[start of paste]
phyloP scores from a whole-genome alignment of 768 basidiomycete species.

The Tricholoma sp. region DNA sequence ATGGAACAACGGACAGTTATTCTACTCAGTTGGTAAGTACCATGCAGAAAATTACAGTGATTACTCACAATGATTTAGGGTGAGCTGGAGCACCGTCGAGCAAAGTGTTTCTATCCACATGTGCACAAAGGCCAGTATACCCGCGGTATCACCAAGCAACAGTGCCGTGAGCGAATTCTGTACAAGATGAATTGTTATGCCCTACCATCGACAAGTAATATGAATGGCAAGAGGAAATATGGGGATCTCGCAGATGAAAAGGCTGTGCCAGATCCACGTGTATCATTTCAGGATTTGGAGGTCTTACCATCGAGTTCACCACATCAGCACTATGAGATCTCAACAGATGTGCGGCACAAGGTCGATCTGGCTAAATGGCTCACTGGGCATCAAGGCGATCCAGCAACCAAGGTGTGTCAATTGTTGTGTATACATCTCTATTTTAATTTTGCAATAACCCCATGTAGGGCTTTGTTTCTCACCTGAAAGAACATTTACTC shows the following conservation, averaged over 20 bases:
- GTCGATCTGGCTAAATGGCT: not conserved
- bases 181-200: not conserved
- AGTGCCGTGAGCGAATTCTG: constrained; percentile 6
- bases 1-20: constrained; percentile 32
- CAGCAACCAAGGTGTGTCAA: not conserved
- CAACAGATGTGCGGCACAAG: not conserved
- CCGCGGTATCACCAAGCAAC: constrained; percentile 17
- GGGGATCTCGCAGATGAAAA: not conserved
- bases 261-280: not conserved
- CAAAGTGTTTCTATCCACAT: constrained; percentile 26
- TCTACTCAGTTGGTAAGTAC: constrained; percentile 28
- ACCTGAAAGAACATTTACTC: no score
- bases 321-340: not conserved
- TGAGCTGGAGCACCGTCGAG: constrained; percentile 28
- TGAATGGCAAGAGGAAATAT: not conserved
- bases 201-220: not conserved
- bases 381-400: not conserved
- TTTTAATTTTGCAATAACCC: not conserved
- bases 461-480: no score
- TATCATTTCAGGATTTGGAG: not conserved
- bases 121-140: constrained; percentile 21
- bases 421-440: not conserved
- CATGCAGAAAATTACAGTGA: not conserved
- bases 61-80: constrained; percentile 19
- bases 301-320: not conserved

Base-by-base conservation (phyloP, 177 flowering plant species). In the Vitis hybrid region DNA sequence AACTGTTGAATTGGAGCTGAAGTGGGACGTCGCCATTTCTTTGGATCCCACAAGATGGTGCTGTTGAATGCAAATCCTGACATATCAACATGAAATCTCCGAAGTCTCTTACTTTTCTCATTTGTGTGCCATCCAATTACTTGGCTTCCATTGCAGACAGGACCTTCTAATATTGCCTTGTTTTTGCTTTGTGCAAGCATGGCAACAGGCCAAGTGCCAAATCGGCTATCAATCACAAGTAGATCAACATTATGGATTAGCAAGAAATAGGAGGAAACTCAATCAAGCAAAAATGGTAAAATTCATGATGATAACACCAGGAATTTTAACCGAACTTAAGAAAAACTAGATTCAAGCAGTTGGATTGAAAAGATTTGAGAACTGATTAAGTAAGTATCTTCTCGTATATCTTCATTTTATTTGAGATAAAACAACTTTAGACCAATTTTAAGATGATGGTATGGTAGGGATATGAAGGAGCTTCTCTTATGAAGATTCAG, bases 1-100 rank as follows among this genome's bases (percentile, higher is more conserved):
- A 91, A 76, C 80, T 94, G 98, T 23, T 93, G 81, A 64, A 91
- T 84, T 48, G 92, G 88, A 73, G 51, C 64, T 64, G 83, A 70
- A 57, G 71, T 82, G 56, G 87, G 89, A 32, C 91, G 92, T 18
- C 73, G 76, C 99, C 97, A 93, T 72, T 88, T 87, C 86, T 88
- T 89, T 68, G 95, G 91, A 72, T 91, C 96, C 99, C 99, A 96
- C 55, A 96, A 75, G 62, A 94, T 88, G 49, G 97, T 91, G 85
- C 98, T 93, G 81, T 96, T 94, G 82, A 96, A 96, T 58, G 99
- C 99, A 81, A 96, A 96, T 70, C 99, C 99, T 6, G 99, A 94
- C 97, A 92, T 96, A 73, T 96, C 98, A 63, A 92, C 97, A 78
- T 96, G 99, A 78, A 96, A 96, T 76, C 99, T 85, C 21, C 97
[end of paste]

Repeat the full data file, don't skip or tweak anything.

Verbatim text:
phyloP scores from a whole-genome alignment of 768 basidiomycete species.

The Tricholoma sp. region DNA sequence ATGGAACAACGGACAGTTATTCTACTCAGTTGGTAAGTACCATGCAGAAAATTACAGTGATTACTCACAATGATTTAGGGTGAGCTGGAGCACCGTCGAGCAAAGTGTTTCTATCCACATGTGCACAAAGGCCAGTATACCCGCGGTATCACCAAGCAACAGTGCCGTGAGCGAATTCTGTACAAGATGAATTGTTATGCCCTACCATCGACAAGTAATATGAATGGCAAGAGGAAATATGGGGATCTCGCAGATGAAAAGGCTGTGCCAGATCCACGTGTATCATTTCAGGATTTGGAGGTCTTACCATCGAGTTCACCACATCAGCACTATGAGATCTCAACAGATGTGCGGCACAAGGTCGATCTGGCTAAATGGCTCACTGGGCATCAAGGCGATCCAGCAACCAAGGTGTGTCAATTGTTGTGTATACATCTCTATTTTAATTTTGCAATAACCCCATGTAGGGCTTTGTTTCTCACCTGAAAGAACATTTACTC shows the following conservation, averaged over 20 bases:
- GTCGATCTGGCTAAATGGCT: not conserved
- bases 181-200: not conserved
- AGTGCCGTGAGCGAATTCTG: constrained; percentile 6
- bases 1-20: constrained; percentile 32
- CAGCAACCAAGGTGTGTCAA: not conserved
- CAACAGATGTGCGGCACAAG: not conserved
- CCGCGGTATCACCAAGCAAC: constrained; percentile 17
- GGGGATCTCGCAGATGAAAA: not conserved
- bases 261-280: not conserved
- CAAAGTGTTTCTATCCACAT: constrained; percentile 26
- TCTACTCAGTTGGTAAGTAC: constrained; percentile 28
- ACCTGAAAGAACATTTACTC: no score
- bases 321-340: not conserved
- TGAGCTGGAGCACCGTCGAG: constrained; percentile 28
- TGAATGGCAAGAGGAAATAT: not conserved
- bases 201-220: not conserved
- bases 381-400: not conserved
- TTTTAATTTTGCAATAACCC: not conserved
- bases 461-480: no score
- TATCATTTCAGGATTTGGAG: not conserved
- bases 121-140: constrained; percentile 21
- bases 421-440: not conserved
- CATGCAGAAAATTACAGTGA: not conserved
- bases 61-80: constrained; percentile 19
- bases 301-320: not conserved

Base-by-base conservation (phyloP, 177 flowering plant species). In the Vitis hybrid region DNA sequence AACTGTTGAATTGGAGCTGAAGTGGGACGTCGCCATTTCTTTGGATCCCACAAGATGGTGCTGTTGAATGCAAATCCTGACATATCAACATGAAATCTCCGAAGTCTCTTACTTTTCTCATTTGTGTGCCATCCAATTACTTGGCTTCCATTGCAGACAGGACCTTCTAATATTGCCTTGTTTTTGCTTTGTGCAAGCATGGCAACAGGCCAAGTGCCAAATCGGCTATCAATCACAAGTAGATCAACATTATGGATTAGCAAGAAATAGGAGGAAACTCAATCAAGCAAAAATGGTAAAATTCATGATGATAACACCAGGAATTTTAACCGAACTTAAGAAAAACTAGATTCAAGCAGTTGGATTGAAAAGATTTGAGAACTGATTAAGTAAGTATCTTCTCGTATATCTTCATTTTATTTGAGATAAAACAACTTTAGACCAATTTTAAGATGATGGTATGGTAGGGATATGAAGGAGCTTCTCTTATGAAGATTCAG, bases 1-100 rank as follows among this genome's bases (percentile, higher is more conserved):
- A 91, A 76, C 80, T 94, G 98, T 23, T 93, G 81, A 64, A 91
- T 84, T 48, G 92, G 88, A 73, G 51, C 64, T 64, G 83, A 70
- A 57, G 71, T 82, G 56, G 87, G 89, A 32, C 91, G 92, T 18
- C 73, G 76, C 99, C 97, A 93, T 72, T 88, T 87, C 86, T 88
- T 89, T 68, G 95, G 91, A 72, T 91, C 96, C 99, C 99, A 96
- C 55, A 96, A 75, G 62, A 94, T 88, G 49, G 97, T 91, G 85
- C 98, T 93, G 81, T 96, T 94, G 82, A 96, A 96, T 58, G 99
- C 99, A 81, A 96, A 96, T 70, C 99, C 99, T 6, G 99, A 94
- C 97, A 92, T 96, A 73, T 96, C 98, A 63, A 92, C 97, A 78
- T 96, G 99, A 78, A 96, A 96, T 76, C 99, T 85, C 21, C 97